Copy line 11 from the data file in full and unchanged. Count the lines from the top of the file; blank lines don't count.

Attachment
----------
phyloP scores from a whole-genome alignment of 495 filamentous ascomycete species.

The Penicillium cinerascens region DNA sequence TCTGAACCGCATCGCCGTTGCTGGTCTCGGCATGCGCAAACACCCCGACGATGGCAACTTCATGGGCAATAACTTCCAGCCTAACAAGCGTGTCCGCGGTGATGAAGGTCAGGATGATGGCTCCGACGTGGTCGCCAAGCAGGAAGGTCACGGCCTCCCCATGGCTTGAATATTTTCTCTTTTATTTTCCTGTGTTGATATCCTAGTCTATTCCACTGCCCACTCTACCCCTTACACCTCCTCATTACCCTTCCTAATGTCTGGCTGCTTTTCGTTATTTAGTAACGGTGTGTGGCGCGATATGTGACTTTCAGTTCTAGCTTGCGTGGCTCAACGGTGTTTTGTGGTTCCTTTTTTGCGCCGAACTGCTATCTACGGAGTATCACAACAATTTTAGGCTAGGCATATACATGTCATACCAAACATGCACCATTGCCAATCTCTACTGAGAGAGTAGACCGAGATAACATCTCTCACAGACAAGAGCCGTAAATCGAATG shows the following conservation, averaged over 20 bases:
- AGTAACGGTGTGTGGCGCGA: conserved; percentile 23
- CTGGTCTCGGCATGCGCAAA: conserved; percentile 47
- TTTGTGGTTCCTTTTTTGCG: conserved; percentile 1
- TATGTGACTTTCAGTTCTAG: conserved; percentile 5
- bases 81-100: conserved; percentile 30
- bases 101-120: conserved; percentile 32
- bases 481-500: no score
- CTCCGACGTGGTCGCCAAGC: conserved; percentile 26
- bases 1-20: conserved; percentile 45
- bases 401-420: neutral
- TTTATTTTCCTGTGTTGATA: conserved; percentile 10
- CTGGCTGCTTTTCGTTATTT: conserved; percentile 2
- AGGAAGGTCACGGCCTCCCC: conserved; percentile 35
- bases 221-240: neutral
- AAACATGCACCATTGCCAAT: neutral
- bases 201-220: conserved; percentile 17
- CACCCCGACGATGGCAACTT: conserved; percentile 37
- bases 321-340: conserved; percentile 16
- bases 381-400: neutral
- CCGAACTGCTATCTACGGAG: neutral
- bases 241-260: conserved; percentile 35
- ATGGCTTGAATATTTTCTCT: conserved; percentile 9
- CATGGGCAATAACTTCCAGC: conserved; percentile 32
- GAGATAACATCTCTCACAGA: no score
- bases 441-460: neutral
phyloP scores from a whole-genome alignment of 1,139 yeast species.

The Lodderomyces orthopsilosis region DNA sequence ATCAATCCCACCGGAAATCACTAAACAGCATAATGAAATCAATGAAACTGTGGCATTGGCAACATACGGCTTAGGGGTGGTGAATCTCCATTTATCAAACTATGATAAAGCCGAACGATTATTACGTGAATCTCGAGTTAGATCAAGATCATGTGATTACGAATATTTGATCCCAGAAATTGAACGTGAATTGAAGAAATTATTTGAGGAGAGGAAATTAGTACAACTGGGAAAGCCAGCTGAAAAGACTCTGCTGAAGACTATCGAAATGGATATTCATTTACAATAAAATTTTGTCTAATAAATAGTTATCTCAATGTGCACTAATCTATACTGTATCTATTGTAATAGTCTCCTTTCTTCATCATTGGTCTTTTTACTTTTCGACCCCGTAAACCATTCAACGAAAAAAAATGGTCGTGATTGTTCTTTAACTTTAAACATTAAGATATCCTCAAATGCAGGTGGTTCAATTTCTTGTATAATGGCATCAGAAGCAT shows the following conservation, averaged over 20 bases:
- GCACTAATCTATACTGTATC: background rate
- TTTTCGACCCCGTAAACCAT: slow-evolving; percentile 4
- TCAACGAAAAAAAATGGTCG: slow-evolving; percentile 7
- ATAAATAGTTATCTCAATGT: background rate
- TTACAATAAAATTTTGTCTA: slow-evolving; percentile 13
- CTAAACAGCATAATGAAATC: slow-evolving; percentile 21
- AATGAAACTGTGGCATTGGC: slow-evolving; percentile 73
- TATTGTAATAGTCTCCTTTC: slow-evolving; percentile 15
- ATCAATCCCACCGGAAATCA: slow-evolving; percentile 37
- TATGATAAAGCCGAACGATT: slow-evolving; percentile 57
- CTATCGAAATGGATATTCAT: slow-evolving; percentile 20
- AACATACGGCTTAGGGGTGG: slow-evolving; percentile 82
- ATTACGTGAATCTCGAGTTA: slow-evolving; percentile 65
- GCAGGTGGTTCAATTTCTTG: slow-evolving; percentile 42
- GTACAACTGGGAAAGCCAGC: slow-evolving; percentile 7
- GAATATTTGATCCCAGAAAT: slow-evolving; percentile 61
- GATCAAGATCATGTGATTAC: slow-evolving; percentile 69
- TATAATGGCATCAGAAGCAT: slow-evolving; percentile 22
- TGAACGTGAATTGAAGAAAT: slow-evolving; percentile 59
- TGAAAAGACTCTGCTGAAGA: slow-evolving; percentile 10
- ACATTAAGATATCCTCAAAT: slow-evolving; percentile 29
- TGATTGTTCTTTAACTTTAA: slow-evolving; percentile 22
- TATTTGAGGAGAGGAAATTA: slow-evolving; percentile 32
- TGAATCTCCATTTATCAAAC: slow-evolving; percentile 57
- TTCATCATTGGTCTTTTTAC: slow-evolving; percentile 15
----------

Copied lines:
- bases 1-20: conserved; percentile 45